The L2TP/IPSec protocol rose in popularity because it makes use of a process called double encapsulation and also because it is easy to set up. Even though it’s known as a VPN protocol, L2TP doesn’t offer any encryption of its own. So L2TP doesn’t offer any protection for the traffic that passes through the connection. Which is why most L2TP connections are paired with another encryption protocol, usually IPSec. It also supports more secure encryption like AES-256 algorithms, but stronger encryption protocols do slow down the connection. L2TP does, however, add a level of security to this encryption because it creates a sort of ‘tunnel’ between two connection points. Just like with a normal tunnel, traffic can only travel between those two points – eliminating outsider interference The first encapsulation point establishes a PPP (Point-to-Point Protocol) connection, and the IPSec encryption is implemented through two separate tunnels.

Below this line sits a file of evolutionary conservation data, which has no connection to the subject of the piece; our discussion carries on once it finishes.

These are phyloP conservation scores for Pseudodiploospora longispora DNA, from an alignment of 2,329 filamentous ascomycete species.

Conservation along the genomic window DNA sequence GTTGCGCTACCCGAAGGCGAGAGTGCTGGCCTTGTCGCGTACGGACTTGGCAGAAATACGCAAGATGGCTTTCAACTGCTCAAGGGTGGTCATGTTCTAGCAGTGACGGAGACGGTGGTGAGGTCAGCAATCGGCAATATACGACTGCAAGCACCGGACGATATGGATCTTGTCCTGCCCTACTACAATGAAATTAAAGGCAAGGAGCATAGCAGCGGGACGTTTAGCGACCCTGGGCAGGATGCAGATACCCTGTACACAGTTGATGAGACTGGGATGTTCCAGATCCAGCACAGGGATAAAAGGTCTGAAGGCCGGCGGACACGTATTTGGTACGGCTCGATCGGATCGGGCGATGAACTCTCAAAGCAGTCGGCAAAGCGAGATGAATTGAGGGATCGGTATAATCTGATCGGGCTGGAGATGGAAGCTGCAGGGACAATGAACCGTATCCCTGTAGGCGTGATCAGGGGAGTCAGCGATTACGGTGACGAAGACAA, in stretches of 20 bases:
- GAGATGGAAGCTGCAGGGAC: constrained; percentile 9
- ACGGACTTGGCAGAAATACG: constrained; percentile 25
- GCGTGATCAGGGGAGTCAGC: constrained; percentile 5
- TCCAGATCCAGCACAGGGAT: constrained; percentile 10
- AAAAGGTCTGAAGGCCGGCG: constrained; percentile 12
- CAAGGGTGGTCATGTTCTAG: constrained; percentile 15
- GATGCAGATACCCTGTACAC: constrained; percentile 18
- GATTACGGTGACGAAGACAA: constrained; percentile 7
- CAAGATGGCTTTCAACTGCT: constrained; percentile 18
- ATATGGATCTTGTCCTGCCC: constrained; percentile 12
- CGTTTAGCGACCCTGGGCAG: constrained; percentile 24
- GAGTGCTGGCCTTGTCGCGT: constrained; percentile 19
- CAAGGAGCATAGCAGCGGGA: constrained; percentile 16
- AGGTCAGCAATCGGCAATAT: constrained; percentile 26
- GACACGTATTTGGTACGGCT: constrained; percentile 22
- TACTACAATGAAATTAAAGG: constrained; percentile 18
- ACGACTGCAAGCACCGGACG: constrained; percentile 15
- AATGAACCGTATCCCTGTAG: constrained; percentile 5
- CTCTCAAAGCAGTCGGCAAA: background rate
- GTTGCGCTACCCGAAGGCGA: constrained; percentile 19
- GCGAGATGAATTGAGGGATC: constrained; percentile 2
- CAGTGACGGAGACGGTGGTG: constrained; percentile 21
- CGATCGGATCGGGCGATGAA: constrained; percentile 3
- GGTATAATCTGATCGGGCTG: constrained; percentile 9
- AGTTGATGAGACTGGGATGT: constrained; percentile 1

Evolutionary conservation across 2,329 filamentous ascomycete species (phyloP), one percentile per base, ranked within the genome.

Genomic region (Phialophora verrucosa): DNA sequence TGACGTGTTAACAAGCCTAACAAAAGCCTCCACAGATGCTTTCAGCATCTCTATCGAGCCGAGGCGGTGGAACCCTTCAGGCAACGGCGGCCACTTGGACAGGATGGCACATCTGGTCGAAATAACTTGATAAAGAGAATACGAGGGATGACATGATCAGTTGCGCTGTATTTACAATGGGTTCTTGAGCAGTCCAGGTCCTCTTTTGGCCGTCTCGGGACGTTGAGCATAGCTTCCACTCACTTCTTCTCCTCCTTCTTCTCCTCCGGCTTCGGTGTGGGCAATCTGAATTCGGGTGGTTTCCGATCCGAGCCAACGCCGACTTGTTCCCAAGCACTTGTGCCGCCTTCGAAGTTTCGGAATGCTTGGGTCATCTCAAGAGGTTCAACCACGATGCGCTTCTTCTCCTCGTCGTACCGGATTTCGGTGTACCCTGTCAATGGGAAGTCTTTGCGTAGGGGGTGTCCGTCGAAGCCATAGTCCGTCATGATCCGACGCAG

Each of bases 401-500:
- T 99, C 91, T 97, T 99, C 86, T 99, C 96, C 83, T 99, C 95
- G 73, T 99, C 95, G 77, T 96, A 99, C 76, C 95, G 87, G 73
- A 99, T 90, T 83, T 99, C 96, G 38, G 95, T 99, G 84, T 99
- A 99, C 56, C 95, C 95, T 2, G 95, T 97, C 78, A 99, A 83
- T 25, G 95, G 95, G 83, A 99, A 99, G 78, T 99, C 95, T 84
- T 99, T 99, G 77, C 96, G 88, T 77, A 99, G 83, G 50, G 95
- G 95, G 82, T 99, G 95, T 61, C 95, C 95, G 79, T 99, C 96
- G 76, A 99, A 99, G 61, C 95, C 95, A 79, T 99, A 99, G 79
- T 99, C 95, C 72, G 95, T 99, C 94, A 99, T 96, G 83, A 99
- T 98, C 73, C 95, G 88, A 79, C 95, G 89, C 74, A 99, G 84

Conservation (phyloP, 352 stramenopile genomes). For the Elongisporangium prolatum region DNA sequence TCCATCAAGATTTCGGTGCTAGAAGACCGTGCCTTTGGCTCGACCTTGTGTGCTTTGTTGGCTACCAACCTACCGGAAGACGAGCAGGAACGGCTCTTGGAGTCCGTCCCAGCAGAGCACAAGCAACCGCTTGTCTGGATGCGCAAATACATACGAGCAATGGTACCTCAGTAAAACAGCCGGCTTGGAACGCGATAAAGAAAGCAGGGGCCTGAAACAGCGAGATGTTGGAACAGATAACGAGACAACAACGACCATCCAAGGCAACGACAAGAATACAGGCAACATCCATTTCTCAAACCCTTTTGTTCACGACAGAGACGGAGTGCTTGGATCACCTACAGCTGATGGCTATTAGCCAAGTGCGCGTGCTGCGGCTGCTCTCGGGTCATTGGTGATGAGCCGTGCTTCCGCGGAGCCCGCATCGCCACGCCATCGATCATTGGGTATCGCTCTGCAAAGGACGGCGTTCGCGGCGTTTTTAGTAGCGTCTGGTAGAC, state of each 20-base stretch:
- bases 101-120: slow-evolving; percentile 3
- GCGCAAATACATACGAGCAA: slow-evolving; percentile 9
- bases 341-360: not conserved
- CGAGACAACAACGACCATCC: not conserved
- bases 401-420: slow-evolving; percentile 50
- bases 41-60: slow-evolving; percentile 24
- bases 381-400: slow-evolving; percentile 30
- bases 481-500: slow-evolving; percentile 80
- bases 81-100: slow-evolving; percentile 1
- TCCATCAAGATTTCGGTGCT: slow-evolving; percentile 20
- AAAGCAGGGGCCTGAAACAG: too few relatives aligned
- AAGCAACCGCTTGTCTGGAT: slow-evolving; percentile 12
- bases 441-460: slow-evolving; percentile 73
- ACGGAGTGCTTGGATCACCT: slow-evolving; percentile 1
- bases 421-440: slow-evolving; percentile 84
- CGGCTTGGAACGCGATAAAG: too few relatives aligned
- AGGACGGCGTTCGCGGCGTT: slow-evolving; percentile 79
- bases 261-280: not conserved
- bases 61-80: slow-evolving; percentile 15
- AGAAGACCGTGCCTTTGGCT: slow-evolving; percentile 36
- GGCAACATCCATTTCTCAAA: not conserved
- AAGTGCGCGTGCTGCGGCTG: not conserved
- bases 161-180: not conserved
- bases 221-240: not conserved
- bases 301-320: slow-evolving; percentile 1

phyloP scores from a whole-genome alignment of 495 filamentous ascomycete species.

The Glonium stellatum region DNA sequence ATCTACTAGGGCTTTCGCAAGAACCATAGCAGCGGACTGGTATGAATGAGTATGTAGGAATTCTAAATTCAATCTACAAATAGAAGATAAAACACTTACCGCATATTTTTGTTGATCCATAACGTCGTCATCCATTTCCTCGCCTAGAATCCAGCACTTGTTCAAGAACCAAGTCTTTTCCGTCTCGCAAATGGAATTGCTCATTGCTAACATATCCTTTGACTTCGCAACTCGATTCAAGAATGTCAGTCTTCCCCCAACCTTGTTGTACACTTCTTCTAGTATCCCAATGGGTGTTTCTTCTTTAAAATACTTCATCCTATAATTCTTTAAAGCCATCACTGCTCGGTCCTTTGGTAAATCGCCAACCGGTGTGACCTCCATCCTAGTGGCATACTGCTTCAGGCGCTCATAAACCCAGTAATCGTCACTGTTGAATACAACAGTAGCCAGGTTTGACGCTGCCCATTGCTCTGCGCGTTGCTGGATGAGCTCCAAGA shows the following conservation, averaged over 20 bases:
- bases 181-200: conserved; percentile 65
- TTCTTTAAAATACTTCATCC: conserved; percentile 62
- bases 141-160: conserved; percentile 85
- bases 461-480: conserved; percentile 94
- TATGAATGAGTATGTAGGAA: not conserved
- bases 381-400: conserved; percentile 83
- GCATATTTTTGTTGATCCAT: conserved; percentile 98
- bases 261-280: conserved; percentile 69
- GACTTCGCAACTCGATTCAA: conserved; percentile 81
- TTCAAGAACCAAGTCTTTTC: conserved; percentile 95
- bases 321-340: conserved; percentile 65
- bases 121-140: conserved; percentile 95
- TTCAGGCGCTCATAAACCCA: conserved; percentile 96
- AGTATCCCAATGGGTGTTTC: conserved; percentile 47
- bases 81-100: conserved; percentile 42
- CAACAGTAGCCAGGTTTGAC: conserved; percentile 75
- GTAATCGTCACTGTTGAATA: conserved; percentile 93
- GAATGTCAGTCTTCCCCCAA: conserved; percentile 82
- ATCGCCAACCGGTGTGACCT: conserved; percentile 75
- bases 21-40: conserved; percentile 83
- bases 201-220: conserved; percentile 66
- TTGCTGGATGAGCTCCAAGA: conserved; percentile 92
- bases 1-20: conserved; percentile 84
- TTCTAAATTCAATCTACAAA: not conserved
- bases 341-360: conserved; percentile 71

L2TP is an extension of the PPTP VPN protocol – which was the first VPN protocol to become commercially available and is still used by many businesses today. Because of this the L2TP connection shares a lot of similarities with PPTP but is more secure due to its double encapsulation process.

Like the PPTP protocol system, L2TP already comes built into desktop and mobile operating systems, making it very accessible and easy to implement. Which is why it’s been such a popular choice among users. Although, the one downside of this type of VPN connection is that it can only go through a UDP port 500 due to the IPSec encryption system. Unfortunately, most firewalls block this type of connection, so some configuration is needed when setting it up.